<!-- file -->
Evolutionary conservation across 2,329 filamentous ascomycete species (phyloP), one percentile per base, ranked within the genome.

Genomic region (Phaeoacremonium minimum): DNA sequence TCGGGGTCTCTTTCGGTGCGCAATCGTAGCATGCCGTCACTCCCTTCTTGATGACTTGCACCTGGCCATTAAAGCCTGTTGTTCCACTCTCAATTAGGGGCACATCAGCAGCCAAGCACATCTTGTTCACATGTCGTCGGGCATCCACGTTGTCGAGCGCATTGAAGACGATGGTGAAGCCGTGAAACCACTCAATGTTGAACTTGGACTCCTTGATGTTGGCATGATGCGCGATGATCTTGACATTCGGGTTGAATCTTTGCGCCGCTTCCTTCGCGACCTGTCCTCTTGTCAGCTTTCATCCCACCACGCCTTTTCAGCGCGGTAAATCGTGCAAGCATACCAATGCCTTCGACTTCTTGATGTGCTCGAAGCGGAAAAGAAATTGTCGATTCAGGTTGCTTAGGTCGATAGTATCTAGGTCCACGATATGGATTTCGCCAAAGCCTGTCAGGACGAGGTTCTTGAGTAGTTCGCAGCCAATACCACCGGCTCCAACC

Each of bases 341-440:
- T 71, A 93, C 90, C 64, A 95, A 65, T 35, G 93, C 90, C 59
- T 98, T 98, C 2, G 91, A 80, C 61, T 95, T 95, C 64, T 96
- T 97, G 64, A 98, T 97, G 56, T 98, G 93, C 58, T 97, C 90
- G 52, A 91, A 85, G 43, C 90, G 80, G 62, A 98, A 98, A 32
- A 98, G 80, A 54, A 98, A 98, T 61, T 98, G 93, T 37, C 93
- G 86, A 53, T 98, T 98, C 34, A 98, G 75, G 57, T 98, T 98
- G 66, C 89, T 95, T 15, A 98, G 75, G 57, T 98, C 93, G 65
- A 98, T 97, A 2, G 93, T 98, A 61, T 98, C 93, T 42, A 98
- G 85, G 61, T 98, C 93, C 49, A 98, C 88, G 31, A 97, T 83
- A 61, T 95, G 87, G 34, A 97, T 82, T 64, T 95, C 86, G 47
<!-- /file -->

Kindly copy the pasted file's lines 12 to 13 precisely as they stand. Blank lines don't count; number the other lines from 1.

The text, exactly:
- G 85, G 61, T 98, C 93, C 49, A 98, C 88, G 31, A 97, T 83
- A 61, T 95, G 87, G 34, A 97, T 82, T 64, T 95, C 86, G 47